In the first of this new FAD series of interviews with digital talent in the crypto-art space, MOOGZ aka Matthew O’Donnell talks to artist WEBB, aka Thomas Webb about the intersection of video games and art, the digital identity, and the potential of creating new worlds online. After meeting WEBB’s in-game pixel-art avatar, MOOGZ caught up remotely “in real life” with Hackney, London-based WEBB to talk about the new online non-fungible token (NFT)-enabled experience, the online immersive 2D art-game titled “WEB3 Metaverse”.
As part of the ongoing contribution to the NFT digital ecosystem, WEBB is launching the massively multiplayer roleplaying game, World Web WEB3 Metaverse at www.crypto-weebs.com. Visitors to Metaverse can play the game and follow WEBB’s avatar into the story-led game world. With a MetaMask crypto-wallet connected to the browser, players can unlock new game stories and avatars by bidding on NFTs on OpenSea.
The first 69 anime-inspired NFT drops include avatars offering a satirical take on pop-culture figures with names like “Pylon Musk” and “Hef Benzos”. All 69 swiftly sold out to 43 buyers demonstrating a vibrant energy committed by an active community of players occupying WEBB’s Metaverse and its accompanying Discord chatrooms. The language of the chatrooms is English while the in-game spoken language is Japanese with English subtitles.
The avatars and playable Metaverse see WEBB explore themes surrounding mental health, addiction, data control, and society’s dependence on technology. By design, the avatars nod to some of these themes, and their personalities mirror modern-day issues that are experienced by the artist’s generation.
Outlining the aim of the WEB3 Metaverse, WEBB opens up with the mission statement:
“My goal is to create a fully-functional virtual Metaverse based around NFT’s in which everything is unique, everything is tradeable, and the marketplace is truly open.
Supporting principles of free creation, free trade and decentralized finance, my goal is for the World Wide WEB3 to provide guidance into how we can push the boundaries of how NFTs are used, creating both physical and virtual experiences that are free from restriction.
More often than not, the Metaverses I see lack direction, and lack interactivity; I want to use a different approach, creating a fully immersive world in which anything is possible, all powered by the blockchain. You want to buy new clothes? No problem. You want to advertise your new business? We can do that. How about the ability to fly? Or change your clothes? Or live stream a DJ set in the nightclub that you own? Or create and sell your own mini-game? Absolutely anything is possible in an open source community that’s not restricted by anyone marketplace, app store, or billionaire creator.
This series of drops is just the beginning.
“We are creating for, and from within the crypto community; we have a big vision and an amazing team on hand to turn that vision into reality.”
What themes do your games explore?
The work is about systems.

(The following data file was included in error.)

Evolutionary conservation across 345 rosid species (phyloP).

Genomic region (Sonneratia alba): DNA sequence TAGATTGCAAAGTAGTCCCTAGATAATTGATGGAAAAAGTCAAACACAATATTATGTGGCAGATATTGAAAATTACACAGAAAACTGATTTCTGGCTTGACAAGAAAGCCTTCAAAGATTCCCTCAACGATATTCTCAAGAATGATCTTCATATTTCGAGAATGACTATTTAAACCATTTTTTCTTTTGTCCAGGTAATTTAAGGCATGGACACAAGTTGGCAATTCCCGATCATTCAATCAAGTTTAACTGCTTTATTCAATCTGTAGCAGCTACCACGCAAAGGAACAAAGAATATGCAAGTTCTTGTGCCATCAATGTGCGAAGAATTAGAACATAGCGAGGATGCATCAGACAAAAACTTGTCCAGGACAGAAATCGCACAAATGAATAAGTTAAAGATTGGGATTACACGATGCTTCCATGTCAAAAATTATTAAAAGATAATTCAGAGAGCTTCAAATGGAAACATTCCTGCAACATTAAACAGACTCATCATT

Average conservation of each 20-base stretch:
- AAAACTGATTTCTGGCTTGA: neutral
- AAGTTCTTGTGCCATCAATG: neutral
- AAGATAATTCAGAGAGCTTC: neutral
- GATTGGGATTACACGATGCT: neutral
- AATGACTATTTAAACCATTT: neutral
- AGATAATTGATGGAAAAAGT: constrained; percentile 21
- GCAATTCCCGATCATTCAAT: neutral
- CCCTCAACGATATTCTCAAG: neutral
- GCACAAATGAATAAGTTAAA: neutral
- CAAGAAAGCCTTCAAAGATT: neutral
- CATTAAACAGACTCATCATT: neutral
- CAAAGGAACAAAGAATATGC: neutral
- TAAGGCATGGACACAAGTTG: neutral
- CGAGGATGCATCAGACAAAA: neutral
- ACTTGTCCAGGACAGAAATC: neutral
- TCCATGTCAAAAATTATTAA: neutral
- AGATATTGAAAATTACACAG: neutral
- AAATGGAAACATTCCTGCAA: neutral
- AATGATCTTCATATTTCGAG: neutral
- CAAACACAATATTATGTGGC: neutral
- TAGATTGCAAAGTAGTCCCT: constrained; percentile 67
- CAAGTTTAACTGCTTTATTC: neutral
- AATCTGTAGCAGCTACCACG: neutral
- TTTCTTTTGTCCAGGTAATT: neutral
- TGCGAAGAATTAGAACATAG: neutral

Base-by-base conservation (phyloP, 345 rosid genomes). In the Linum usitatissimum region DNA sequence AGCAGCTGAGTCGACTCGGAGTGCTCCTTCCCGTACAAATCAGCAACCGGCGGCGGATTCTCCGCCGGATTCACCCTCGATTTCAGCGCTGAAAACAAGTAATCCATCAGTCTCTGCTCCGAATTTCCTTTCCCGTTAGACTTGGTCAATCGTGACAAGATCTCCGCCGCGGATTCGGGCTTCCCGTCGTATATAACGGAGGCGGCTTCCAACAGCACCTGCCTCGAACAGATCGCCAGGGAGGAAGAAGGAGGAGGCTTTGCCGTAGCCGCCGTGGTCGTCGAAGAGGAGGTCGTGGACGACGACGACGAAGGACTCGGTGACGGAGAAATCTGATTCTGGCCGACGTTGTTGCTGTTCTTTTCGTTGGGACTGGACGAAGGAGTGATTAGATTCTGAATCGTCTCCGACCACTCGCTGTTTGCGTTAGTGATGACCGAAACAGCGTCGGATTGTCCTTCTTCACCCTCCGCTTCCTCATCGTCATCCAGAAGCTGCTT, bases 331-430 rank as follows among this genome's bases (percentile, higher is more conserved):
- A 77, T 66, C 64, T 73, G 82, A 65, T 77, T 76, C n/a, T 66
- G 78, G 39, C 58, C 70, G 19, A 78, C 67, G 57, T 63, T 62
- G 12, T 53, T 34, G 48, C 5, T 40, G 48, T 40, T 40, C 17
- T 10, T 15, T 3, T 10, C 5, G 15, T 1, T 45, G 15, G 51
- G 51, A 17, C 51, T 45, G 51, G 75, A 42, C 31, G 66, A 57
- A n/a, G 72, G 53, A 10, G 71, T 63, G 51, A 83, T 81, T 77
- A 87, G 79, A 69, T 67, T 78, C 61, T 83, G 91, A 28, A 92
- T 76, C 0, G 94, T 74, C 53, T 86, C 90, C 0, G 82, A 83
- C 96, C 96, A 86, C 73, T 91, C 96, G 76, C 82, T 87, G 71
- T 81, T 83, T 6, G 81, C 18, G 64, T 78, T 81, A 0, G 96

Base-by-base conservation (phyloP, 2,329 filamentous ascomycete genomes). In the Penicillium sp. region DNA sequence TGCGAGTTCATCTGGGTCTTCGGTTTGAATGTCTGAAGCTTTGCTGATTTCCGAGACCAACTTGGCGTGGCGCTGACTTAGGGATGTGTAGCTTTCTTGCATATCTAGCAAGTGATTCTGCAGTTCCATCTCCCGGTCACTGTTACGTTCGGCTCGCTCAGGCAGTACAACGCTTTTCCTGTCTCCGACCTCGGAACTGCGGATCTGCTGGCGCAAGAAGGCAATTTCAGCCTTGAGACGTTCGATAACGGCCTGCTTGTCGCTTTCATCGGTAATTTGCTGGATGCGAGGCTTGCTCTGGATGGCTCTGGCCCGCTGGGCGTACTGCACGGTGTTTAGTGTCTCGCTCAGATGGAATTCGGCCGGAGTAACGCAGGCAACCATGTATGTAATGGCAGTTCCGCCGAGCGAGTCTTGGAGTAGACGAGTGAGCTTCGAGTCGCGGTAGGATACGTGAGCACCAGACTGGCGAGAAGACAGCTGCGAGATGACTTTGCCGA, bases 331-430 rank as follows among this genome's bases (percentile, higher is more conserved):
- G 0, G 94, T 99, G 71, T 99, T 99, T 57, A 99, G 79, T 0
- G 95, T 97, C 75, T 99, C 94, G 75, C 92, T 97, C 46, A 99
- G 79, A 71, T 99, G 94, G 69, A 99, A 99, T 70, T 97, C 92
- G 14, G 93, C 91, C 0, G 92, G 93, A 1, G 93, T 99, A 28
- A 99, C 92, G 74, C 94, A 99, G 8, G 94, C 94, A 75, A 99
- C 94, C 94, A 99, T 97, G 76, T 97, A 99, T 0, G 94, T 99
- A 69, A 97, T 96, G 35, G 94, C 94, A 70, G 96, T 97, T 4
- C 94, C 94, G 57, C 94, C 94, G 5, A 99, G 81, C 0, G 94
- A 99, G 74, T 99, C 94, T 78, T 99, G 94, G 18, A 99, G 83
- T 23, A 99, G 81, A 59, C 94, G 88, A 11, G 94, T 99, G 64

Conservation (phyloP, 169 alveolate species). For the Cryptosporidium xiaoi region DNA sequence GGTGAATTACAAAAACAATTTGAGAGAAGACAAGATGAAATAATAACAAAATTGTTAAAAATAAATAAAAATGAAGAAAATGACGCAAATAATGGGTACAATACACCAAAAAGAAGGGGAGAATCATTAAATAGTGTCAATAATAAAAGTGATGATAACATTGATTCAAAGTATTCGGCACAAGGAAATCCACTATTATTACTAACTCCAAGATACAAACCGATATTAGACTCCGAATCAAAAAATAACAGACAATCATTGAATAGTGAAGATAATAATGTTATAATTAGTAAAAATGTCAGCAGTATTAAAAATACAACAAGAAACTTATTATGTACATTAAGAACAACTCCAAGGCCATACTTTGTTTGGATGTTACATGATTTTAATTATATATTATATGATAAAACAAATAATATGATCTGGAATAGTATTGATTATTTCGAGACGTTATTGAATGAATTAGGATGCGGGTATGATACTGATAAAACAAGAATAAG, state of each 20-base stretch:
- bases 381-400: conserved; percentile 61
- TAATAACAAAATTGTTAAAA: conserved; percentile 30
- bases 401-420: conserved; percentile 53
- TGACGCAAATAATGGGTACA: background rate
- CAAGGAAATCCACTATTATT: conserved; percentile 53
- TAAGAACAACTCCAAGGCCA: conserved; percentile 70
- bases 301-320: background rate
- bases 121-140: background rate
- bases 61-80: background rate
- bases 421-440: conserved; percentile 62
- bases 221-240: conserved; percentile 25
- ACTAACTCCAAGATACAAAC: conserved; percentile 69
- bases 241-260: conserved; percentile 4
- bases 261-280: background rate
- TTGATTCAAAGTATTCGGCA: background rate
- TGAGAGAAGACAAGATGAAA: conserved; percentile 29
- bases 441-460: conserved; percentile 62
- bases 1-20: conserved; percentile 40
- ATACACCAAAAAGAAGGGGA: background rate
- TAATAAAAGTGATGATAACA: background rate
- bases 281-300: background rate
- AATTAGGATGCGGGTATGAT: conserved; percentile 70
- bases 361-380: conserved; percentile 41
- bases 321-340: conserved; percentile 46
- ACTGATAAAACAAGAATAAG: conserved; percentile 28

It’s really outrageous. Addressing themes about what is life like, how do we interact, introducing characters with complex backstories.
What is happening in the moment for the generation that’s about to go into work as digital natives?
How do their social dynamics work?
As an artist, there’s an ability to shape the future. I want to explore not how it’s going to look, cos it’s pixel art, but rather how it’s going to operate.
The game shows how our social dynamics, the economy and other systems work.
That’s not a traditional artistic approach, and I’m building systems and worlds as an artist/developer.
In the last game (presented online by König Galerie as a 2D multiplayer game“An exercise in hopeless Nostalgia”) there was a queue for Berghain club in Berlin, where after waiting you’re simply told you can’t come in.
Friends who hadn’t seen each other for a while met up in the virtual queue for Berghain, which served no purpose than just to make you wait and play with that idea.
I intend to do way more f*cked up pointless shit, reminding us all what recent pre-covid history was like.
The Berghain queue in the previous game is one example of your work that outlines systems of control in society. How else does your work continue this discourse?
As a hacker, I build games, worlds, situations which are rigged in my favour. It looks like a fun or monotonous experience.
That’s where the fascination for building worlds comes from: I built an environment where in the background, the game was doing a 16 personality test on the player. The game would count how many times objects were interacted with to work them out. Determine whether somebody is an extrovert or introvert; whether people try to go through the locked door, and whether you’re the type of person who likes to follow orders or try your own approach.
I’m trying to encourage people. From the hacker point of view, the game asks the question: how can I control people and get them to do exactly what I want?
If you’re playing it for 6 hours I’ve immersed you in this world – and it’s a game where there’s no fighting.
The WEB3 Metaverse avatars open an avenue for a new identity as an online character. How do you see the internet shaping identity?
“Everyone’s scared to be themselves”.
People are afraid of showing their true colours.
We mask ourselves in digital identities, curated and viewed as being cool or admirable, so it raises the question: are we really ourselves?